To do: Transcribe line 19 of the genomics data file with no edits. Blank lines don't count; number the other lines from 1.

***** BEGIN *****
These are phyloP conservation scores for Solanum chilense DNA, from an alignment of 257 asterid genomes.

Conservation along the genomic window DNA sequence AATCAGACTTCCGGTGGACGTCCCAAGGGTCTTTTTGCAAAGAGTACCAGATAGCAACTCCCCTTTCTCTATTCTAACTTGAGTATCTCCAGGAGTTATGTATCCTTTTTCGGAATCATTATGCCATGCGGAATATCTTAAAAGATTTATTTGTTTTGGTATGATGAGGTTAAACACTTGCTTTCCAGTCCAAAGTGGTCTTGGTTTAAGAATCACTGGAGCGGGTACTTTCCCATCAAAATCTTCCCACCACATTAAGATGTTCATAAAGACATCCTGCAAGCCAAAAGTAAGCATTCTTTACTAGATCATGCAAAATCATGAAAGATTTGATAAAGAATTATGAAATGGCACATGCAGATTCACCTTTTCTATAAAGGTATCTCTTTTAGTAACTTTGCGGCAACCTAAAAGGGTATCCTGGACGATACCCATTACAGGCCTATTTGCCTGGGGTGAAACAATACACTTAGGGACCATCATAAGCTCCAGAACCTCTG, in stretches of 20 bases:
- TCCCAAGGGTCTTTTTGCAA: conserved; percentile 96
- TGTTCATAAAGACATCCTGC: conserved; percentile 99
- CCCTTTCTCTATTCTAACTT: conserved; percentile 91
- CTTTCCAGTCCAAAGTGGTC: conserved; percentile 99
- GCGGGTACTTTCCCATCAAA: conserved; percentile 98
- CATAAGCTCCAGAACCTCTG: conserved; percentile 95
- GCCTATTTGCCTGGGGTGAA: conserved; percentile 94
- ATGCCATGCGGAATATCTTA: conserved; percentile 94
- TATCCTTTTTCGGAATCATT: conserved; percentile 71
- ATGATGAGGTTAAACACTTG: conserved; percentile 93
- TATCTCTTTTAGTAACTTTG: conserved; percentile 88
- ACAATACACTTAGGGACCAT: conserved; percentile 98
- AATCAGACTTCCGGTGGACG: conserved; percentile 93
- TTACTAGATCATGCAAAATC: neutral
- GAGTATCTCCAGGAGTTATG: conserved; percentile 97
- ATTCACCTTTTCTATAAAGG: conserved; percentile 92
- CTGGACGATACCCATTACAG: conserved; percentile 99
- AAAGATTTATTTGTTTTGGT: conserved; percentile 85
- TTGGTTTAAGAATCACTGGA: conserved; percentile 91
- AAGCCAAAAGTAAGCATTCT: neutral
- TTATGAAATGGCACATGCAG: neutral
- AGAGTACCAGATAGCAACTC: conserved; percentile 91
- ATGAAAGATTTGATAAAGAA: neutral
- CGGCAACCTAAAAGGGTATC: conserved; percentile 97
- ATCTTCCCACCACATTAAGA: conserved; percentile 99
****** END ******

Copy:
- CTGGACGATACCCATTACAG: conserved; percentile 99